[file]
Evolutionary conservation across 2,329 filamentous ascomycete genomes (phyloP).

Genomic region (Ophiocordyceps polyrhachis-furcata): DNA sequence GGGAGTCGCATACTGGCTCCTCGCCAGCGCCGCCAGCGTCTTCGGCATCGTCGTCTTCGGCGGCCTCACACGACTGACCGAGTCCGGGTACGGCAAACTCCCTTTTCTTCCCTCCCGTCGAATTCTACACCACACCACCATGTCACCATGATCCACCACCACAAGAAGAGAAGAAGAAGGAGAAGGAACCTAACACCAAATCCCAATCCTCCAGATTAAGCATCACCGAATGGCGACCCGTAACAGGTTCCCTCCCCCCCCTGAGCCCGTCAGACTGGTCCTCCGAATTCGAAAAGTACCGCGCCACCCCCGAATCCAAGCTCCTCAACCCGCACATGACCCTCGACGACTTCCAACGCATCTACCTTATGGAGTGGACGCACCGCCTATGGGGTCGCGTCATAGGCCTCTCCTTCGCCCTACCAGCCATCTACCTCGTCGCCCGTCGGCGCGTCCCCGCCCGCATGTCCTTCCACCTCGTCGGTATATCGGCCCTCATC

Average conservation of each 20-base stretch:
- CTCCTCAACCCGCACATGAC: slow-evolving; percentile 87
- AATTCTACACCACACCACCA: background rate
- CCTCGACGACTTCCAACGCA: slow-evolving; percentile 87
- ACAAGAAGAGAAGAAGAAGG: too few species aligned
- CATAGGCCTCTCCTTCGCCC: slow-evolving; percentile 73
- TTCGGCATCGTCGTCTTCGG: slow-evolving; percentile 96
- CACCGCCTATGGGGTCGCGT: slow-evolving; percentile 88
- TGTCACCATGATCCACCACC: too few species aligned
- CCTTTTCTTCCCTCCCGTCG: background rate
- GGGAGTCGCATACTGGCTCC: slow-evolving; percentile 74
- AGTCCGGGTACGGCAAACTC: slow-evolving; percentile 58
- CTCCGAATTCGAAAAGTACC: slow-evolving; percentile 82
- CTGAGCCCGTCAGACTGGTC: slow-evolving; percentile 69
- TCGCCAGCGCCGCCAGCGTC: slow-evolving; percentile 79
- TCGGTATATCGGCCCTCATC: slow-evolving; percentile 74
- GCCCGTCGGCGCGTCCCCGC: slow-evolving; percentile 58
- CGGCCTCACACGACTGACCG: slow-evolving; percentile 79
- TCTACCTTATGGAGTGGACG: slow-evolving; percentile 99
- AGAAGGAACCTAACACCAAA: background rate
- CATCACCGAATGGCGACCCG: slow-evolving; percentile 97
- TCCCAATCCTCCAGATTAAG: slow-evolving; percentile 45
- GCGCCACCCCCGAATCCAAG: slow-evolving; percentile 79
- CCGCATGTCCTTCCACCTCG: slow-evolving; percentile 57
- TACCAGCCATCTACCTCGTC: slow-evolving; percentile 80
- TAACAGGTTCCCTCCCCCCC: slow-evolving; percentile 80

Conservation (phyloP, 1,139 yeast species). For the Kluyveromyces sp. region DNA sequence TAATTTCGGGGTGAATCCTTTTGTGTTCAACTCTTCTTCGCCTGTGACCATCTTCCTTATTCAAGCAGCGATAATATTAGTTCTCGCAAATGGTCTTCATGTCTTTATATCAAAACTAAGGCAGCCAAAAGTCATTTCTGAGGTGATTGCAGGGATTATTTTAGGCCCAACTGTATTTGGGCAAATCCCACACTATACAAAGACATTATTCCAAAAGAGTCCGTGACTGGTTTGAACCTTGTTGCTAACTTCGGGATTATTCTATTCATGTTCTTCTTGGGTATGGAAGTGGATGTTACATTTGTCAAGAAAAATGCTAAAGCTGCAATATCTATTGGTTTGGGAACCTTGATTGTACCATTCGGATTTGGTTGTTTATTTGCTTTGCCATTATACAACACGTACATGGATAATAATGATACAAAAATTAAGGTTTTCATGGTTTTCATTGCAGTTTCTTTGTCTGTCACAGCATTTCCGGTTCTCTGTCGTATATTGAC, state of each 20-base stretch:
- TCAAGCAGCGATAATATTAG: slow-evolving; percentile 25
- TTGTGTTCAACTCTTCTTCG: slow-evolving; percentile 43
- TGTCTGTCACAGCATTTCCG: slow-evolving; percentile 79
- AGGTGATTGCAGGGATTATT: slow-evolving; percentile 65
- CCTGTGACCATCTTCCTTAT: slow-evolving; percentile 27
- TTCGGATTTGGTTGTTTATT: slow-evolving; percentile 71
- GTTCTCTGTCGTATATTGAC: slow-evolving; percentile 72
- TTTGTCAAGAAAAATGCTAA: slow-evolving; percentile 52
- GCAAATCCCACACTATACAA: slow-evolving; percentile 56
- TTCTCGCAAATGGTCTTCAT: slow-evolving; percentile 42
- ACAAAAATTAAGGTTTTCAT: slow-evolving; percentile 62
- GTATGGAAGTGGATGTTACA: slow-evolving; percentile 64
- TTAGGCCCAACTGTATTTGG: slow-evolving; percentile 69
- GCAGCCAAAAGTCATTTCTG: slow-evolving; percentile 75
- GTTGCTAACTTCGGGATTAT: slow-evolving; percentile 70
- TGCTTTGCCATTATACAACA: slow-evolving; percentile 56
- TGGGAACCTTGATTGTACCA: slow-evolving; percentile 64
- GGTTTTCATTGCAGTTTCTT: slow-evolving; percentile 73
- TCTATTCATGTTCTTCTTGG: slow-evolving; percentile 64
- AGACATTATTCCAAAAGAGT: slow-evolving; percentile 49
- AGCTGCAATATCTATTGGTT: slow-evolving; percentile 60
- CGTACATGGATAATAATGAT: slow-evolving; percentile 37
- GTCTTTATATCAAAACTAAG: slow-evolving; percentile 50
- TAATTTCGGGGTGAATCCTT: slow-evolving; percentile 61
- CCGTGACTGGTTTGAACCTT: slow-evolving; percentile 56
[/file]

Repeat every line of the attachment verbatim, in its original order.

Evolutionary conservation across 2,329 filamentous ascomycete genomes (phyloP).

Genomic region (Ophiocordyceps polyrhachis-furcata): DNA sequence GGGAGTCGCATACTGGCTCCTCGCCAGCGCCGCCAGCGTCTTCGGCATCGTCGTCTTCGGCGGCCTCACACGACTGACCGAGTCCGGGTACGGCAAACTCCCTTTTCTTCCCTCCCGTCGAATTCTACACCACACCACCATGTCACCATGATCCACCACCACAAGAAGAGAAGAAGAAGGAGAAGGAACCTAACACCAAATCCCAATCCTCCAGATTAAGCATCACCGAATGGCGACCCGTAACAGGTTCCCTCCCCCCCCTGAGCCCGTCAGACTGGTCCTCCGAATTCGAAAAGTACCGCGCCACCCCCGAATCCAAGCTCCTCAACCCGCACATGACCCTCGACGACTTCCAACGCATCTACCTTATGGAGTGGACGCACCGCCTATGGGGTCGCGTCATAGGCCTCTCCTTCGCCCTACCAGCCATCTACCTCGTCGCCCGTCGGCGCGTCCCCGCCCGCATGTCCTTCCACCTCGTCGGTATATCGGCCCTCATC

Average conservation of each 20-base stretch:
- CTCCTCAACCCGCACATGAC: slow-evolving; percentile 87
- AATTCTACACCACACCACCA: background rate
- CCTCGACGACTTCCAACGCA: slow-evolving; percentile 87
- ACAAGAAGAGAAGAAGAAGG: too few species aligned
- CATAGGCCTCTCCTTCGCCC: slow-evolving; percentile 73
- TTCGGCATCGTCGTCTTCGG: slow-evolving; percentile 96
- CACCGCCTATGGGGTCGCGT: slow-evolving; percentile 88
- TGTCACCATGATCCACCACC: too few species aligned
- CCTTTTCTTCCCTCCCGTCG: background rate
- GGGAGTCGCATACTGGCTCC: slow-evolving; percentile 74
- AGTCCGGGTACGGCAAACTC: slow-evolving; percentile 58
- CTCCGAATTCGAAAAGTACC: slow-evolving; percentile 82
- CTGAGCCCGTCAGACTGGTC: slow-evolving; percentile 69
- TCGCCAGCGCCGCCAGCGTC: slow-evolving; percentile 79
- TCGGTATATCGGCCCTCATC: slow-evolving; percentile 74
- GCCCGTCGGCGCGTCCCCGC: slow-evolving; percentile 58
- CGGCCTCACACGACTGACCG: slow-evolving; percentile 79
- TCTACCTTATGGAGTGGACG: slow-evolving; percentile 99
- AGAAGGAACCTAACACCAAA: background rate
- CATCACCGAATGGCGACCCG: slow-evolving; percentile 97
- TCCCAATCCTCCAGATTAAG: slow-evolving; percentile 45
- GCGCCACCCCCGAATCCAAG: slow-evolving; percentile 79
- CCGCATGTCCTTCCACCTCG: slow-evolving; percentile 57
- TACCAGCCATCTACCTCGTC: slow-evolving; percentile 80
- TAACAGGTTCCCTCCCCCCC: slow-evolving; percentile 80

Conservation (phyloP, 1,139 yeast species). For the Kluyveromyces sp. region DNA sequence TAATTTCGGGGTGAATCCTTTTGTGTTCAACTCTTCTTCGCCTGTGACCATCTTCCTTATTCAAGCAGCGATAATATTAGTTCTCGCAAATGGTCTTCATGTCTTTATATCAAAACTAAGGCAGCCAAAAGTCATTTCTGAGGTGATTGCAGGGATTATTTTAGGCCCAACTGTATTTGGGCAAATCCCACACTATACAAAGACATTATTCCAAAAGAGTCCGTGACTGGTTTGAACCTTGTTGCTAACTTCGGGATTATTCTATTCATGTTCTTCTTGGGTATGGAAGTGGATGTTACATTTGTCAAGAAAAATGCTAAAGCTGCAATATCTATTGGTTTGGGAACCTTGATTGTACCATTCGGATTTGGTTGTTTATTTGCTTTGCCATTATACAACACGTACATGGATAATAATGATACAAAAATTAAGGTTTTCATGGTTTTCATTGCAGTTTCTTTGTCTGTCACAGCATTTCCGGTTCTCTGTCGTATATTGAC, state of each 20-base stretch:
- TCAAGCAGCGATAATATTAG: slow-evolving; percentile 25
- TTGTGTTCAACTCTTCTTCG: slow-evolving; percentile 43
- TGTCTGTCACAGCATTTCCG: slow-evolving; percentile 79
- AGGTGATTGCAGGGATTATT: slow-evolving; percentile 65
- CCTGTGACCATCTTCCTTAT: slow-evolving; percentile 27
- TTCGGATTTGGTTGTTTATT: slow-evolving; percentile 71
- GTTCTCTGTCGTATATTGAC: slow-evolving; percentile 72
- TTTGTCAAGAAAAATGCTAA: slow-evolving; percentile 52
- GCAAATCCCACACTATACAA: slow-evolving; percentile 56
- TTCTCGCAAATGGTCTTCAT: slow-evolving; percentile 42
- ACAAAAATTAAGGTTTTCAT: slow-evolving; percentile 62
- GTATGGAAGTGGATGTTACA: slow-evolving; percentile 64
- TTAGGCCCAACTGTATTTGG: slow-evolving; percentile 69
- GCAGCCAAAAGTCATTTCTG: slow-evolving; percentile 75
- GTTGCTAACTTCGGGATTAT: slow-evolving; percentile 70
- TGCTTTGCCATTATACAACA: slow-evolving; percentile 56
- TGGGAACCTTGATTGTACCA: slow-evolving; percentile 64
- GGTTTTCATTGCAGTTTCTT: slow-evolving; percentile 73
- TCTATTCATGTTCTTCTTGG: slow-evolving; percentile 64
- AGACATTATTCCAAAAGAGT: slow-evolving; percentile 49
- AGCTGCAATATCTATTGGTT: slow-evolving; percentile 60
- CGTACATGGATAATAATGAT: slow-evolving; percentile 37
- GTCTTTATATCAAAACTAAG: slow-evolving; percentile 50
- TAATTTCGGGGTGAATCCTT: slow-evolving; percentile 61
- CCGTGACTGGTTTGAACCTT: slow-evolving; percentile 56